23 March 2011

Of An Early Spring Snow

In Walden, Thoreau writes, “Next year I shall not plant beans. I have other seeds to sow.” I have a sense of his desire here. Last night an early Spring snow fell (Spring began just this past Sunday!), after a day of very mixed and unpleasant wintry weather, and in the early morning hour I trudged out to the cabin in the weighty boots I require to maintain my balance in such conditions. I stepped heavily and high, pulling my legs up and out in very uncoordinated and awkward rhythms. Early Spring snows are wet and heavy, and stepping through the accumulations is challenging. The coffee filling my mug sloshed about and slipped carelessly over the rim staining the newly dropped white snow. I didn’t care. 
In December or January I would have immediately begun shoveling a clear pathway from the cabin back to the house, but this month I did not shovel snow. I had other paths to clear. I entered the cabin with a half-full mug of coffee and sat down at the desk to read Montaigne. But I could not concentrate. 
However easy it might have been to dismiss the arduous chore of clearing the path to the cabin, it is not so simple to unblock the anxious paths that comprise my psyche and arrive at some contentment. I can with relatively little effort remove the snow from my path easing my way to and from the cabin, but I cannot so readily remove the obstructions that block the pathways to a greater serenity in the day. Wherever I go, there I am. 
I know Montaigne would argue that it is an illusion that I can ever leave myself behind, but I do think that his essays suggest a palliative to this oppression. If it is true that “we shall never heap enough insults on the unruliness of our mind,” then it must also be true that the wise individual would seek at least to understand that unruliness. Such is the function of the essays. At least twice in Book One Montaigne offers a motive for the writing that I can understand. In “Of Idleness,” which is really a brief essay about what to do with that indolence, Montaigne writes that idle hours “give birth to so many chimeras and fantastic monsters, one after another, without order or purpose, that in order to contemplate their ineptitude and strangeness at my pleasure, I have begun to put them in writing, hoping in time to make my mind ashamed of itself.” That is, the essays become analysand and analyst and Montaigne in the essay may write himself to happiness. In writing he attains a pleasure not available outside of that activity. He writes (I think with joy) not to eliminate the monstersthat is impossiblebut rather, to struggle by writing to understand them and thus render them less frightening and without threat.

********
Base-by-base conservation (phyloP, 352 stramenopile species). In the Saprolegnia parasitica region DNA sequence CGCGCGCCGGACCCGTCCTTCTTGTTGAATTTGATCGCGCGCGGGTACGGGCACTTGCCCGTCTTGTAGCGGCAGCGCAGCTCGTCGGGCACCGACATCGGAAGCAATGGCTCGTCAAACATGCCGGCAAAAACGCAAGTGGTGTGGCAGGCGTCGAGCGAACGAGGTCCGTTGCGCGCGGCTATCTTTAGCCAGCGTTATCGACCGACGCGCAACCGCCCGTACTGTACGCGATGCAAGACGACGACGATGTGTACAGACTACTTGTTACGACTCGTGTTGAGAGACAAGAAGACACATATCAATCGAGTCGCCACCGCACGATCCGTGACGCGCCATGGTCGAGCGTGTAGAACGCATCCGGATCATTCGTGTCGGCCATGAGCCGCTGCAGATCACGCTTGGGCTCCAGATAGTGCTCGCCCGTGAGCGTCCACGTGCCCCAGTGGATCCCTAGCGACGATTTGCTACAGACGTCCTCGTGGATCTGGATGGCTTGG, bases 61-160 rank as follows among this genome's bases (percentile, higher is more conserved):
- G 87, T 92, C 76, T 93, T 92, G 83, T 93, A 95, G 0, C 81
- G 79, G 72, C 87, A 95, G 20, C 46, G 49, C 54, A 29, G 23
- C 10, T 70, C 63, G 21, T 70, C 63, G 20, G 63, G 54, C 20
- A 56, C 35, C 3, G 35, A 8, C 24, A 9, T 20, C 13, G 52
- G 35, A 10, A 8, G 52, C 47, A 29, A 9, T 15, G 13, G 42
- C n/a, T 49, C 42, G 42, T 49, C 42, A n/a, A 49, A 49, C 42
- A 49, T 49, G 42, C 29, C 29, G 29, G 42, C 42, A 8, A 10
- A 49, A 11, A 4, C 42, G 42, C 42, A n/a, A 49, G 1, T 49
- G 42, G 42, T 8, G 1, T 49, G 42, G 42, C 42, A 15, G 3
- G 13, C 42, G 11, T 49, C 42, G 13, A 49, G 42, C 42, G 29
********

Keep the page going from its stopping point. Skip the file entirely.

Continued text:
In “Of prompt or slow speech” (which is not really about that either, I think), Montaigne argues that since so much of his life occurs in casual and contingent circumstances, then it often happens that “I do not find myself in the place where I look . . . [but} I find myself more by chance encounter than by searching my judgment.” Thus it is that he often speaks with promptness, throwing off a chance remark (which he avers is clever to himself but not to his listener!), but soon loses the point so thoroughly “that I do not know what I meant; and sometimes a stranger has discovered it before I do.” Again, the relationship is between analysand and analyst, but the interaction is predicated on the occurrence of prompt speech! And again, in his writing (and even in his speech) Montaigne can enact the role of both analysand and analyst. Thus this book: the essays on subjects wide and random permit him to discover himself as if by chance, and in the process of writing (and discovery) to experience great amusement. “This book was written in good faith, reader. It warns you from the outset that in it I have set myself no goal but a domestic and private one.” And in the writing, better than by reasoned judgment, Montaigne would discover himself in having something novel always to accompany him wherever he might be. 
Probably, this early Spring snow will be gone in a week’s time, melted by the rising temperatures and the sharper rays of the Spring sun. I will begin thinking of Passover and clearing out the chametz from the house. I will try to simplify, simplify, and deal with the detritus that muddies the pathways out to the cabin and to my gladness. I will come out here to write.


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